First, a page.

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Month: July 2016

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General Treatments

Arthritis Surgery: What You Should Know

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Arthritis can be a debilitating condition that can cause chronic pain and stiffness, and will generally get worse over time. Fortunately, you and your doctor can discuss different treatment options to deal with your arthritis to help control the pain and other issues it presents. With rest and medication, it can help to deal with the pain. However, it doesnt actually do anything to remove the pain – it merely masks it. In some cases, the doctor may recommend arthritis surgery to help you. Joint surgery on the hands, elbow, and wrist could help to reduce your pain and to return more of your mobility.

Is Surgery Right for You?

Not all patients are good candidates for surgery, so this is something you will need to talk with your doctor about. They want to make sure you are healthy enough for surgery, and that the surgery will actually be able to help you. You and your doctor will also want to discuss other treatment options that are available.

If both of you decide that surgery is the best choice, the doctor will explain the procedure. There are different types of surgery for arthritis. In some cases, the doctors will use fusion techniques, which will fuse the joint, which can relieve the pain, although it may limit some of the mobility. They may also use arthroscopic surgery to remove some of the debris around the joints, which can reduce pain. In severe cases, they may consider replacing all or part of a joint.

Have the doctor explain the surgery, along with the pros, cons, and the risks. Make sure you also understand the recovery time and what types of therapy you will have to do. You can then decide whether you want to proceed and have the surgery.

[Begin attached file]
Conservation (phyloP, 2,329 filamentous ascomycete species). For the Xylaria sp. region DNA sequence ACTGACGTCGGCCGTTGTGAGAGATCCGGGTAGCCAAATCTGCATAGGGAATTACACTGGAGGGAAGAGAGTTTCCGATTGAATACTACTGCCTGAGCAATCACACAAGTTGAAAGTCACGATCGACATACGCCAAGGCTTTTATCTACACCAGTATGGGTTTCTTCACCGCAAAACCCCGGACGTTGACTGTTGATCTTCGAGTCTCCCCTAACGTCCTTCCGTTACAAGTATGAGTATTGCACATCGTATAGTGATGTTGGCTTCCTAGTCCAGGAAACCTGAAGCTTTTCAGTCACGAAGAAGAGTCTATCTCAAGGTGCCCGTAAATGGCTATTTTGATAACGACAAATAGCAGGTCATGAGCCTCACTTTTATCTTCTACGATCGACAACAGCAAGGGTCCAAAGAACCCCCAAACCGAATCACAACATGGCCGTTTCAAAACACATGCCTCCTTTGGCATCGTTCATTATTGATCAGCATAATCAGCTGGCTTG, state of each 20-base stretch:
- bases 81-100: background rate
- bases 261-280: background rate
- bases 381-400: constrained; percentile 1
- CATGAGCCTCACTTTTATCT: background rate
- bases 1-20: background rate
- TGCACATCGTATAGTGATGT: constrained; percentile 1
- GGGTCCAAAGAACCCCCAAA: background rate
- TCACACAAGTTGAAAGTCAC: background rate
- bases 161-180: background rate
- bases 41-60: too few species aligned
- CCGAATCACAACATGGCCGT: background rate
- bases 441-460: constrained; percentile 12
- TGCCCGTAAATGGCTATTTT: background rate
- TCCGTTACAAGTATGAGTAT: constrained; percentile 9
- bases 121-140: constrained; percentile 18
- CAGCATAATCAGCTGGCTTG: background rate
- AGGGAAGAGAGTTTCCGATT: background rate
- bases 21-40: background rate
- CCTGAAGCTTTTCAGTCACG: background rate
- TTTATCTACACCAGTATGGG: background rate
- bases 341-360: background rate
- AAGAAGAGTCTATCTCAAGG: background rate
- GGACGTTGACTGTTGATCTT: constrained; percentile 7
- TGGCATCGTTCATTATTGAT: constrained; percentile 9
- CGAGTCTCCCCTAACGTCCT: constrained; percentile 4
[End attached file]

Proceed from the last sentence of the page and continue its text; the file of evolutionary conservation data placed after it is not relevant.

Getting Ready for the Surgery

As mentioned, you need to be healthy enough to have surgery. Make sure that you and your doctor consider all of your other health issues first. The doctor may want you to change your dietary habits, quit smoking, and to eliminate unhealthy behavior before the surgery to ensure a better healing rate. They will also want to know what medications you are on so that you arent taking anything that could interfere with the procedure, and so you arent taking any conflicting medications after the surgery.

Ask About Follow-Ups

The surgeon will want to see you several times after the surgery to make sure you are healing properly and that the surgery was successful. Make sure you understand the follow-up schedule. Also, make sure you have a way to contact the doctor in case you have any complications after the surgery.

Choosing to have arthritis surgery is a big step, and it is not something that you can take lightly. Make sure you ask your hand surgeon as many questions as you have, and be sure that you really are ready to have this type of surgery. It can be beneficial, as it can relieve a lot of your pain and stiffness, but you still have to make the decision on your own of whether you want to go through with the surgery.

Contact us at one of our hand and wrist surgery offices in West Bloomfield, Howell, St. Clair Shores, or Macomb to get in touch with a medical professional.

Categories
Conditions General

A Look at Gamer’s Thumb – Arora Hand Surgery